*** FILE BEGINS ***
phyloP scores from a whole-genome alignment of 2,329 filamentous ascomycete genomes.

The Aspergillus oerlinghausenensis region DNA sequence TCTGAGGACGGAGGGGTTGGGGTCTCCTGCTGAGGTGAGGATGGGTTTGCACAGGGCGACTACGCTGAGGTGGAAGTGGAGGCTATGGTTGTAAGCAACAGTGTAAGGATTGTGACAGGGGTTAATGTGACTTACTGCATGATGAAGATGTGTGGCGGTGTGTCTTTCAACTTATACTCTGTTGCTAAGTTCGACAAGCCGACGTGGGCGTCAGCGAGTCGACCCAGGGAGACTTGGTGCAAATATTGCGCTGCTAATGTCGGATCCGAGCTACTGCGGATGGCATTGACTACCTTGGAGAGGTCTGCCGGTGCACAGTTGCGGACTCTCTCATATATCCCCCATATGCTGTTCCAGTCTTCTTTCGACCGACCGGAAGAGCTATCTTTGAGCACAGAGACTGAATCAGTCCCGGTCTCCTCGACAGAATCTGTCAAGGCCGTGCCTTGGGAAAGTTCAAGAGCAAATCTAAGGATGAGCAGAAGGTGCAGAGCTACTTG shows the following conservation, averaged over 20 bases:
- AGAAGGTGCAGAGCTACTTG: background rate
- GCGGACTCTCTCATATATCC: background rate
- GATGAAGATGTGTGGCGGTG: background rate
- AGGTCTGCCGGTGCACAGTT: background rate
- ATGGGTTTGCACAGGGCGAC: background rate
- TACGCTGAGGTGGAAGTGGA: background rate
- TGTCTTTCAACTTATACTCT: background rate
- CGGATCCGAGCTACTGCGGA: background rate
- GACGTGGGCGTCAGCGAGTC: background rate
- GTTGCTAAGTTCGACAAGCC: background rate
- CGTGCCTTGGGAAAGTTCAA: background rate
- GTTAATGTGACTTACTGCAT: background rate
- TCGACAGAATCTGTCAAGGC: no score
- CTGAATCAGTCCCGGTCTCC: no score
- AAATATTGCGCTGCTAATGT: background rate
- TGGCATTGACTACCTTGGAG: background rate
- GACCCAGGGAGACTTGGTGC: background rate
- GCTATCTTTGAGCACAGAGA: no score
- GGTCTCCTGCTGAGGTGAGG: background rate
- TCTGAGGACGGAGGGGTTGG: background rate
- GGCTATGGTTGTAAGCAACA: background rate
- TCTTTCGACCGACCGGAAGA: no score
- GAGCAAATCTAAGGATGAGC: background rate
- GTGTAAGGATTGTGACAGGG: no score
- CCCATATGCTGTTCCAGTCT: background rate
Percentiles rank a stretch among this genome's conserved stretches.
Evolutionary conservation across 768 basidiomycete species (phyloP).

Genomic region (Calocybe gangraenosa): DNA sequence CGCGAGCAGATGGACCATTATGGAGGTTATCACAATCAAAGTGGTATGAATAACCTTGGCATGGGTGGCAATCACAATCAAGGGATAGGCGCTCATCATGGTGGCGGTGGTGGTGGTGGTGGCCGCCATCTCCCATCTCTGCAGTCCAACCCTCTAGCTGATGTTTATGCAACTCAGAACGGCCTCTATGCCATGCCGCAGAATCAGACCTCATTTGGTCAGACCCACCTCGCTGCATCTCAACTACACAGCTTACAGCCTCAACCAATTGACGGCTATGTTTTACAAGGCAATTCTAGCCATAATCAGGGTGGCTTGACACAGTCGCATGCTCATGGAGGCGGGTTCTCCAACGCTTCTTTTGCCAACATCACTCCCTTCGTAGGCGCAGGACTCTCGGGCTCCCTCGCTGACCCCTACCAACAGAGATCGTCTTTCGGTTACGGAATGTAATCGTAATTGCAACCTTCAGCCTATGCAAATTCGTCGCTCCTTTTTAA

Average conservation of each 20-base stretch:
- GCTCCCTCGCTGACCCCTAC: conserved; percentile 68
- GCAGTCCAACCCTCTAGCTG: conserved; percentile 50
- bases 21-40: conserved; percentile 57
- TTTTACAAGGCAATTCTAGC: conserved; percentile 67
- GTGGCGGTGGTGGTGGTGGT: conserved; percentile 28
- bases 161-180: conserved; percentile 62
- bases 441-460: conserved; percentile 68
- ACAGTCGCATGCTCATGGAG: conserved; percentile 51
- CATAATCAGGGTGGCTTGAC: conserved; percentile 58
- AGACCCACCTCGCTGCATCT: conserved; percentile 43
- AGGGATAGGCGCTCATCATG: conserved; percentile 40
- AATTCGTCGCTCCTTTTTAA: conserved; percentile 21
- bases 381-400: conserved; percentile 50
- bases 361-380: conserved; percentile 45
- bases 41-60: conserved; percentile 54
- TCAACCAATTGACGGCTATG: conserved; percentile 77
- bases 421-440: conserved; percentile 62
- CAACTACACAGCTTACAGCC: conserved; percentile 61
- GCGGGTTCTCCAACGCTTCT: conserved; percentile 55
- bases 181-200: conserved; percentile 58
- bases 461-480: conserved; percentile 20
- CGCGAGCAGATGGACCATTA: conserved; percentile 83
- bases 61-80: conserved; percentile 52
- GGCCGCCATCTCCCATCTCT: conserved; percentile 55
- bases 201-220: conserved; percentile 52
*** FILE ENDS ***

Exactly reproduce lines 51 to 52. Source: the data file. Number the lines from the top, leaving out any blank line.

- bases 181-200: conserved; percentile 58
- bases 461-480: conserved; percentile 20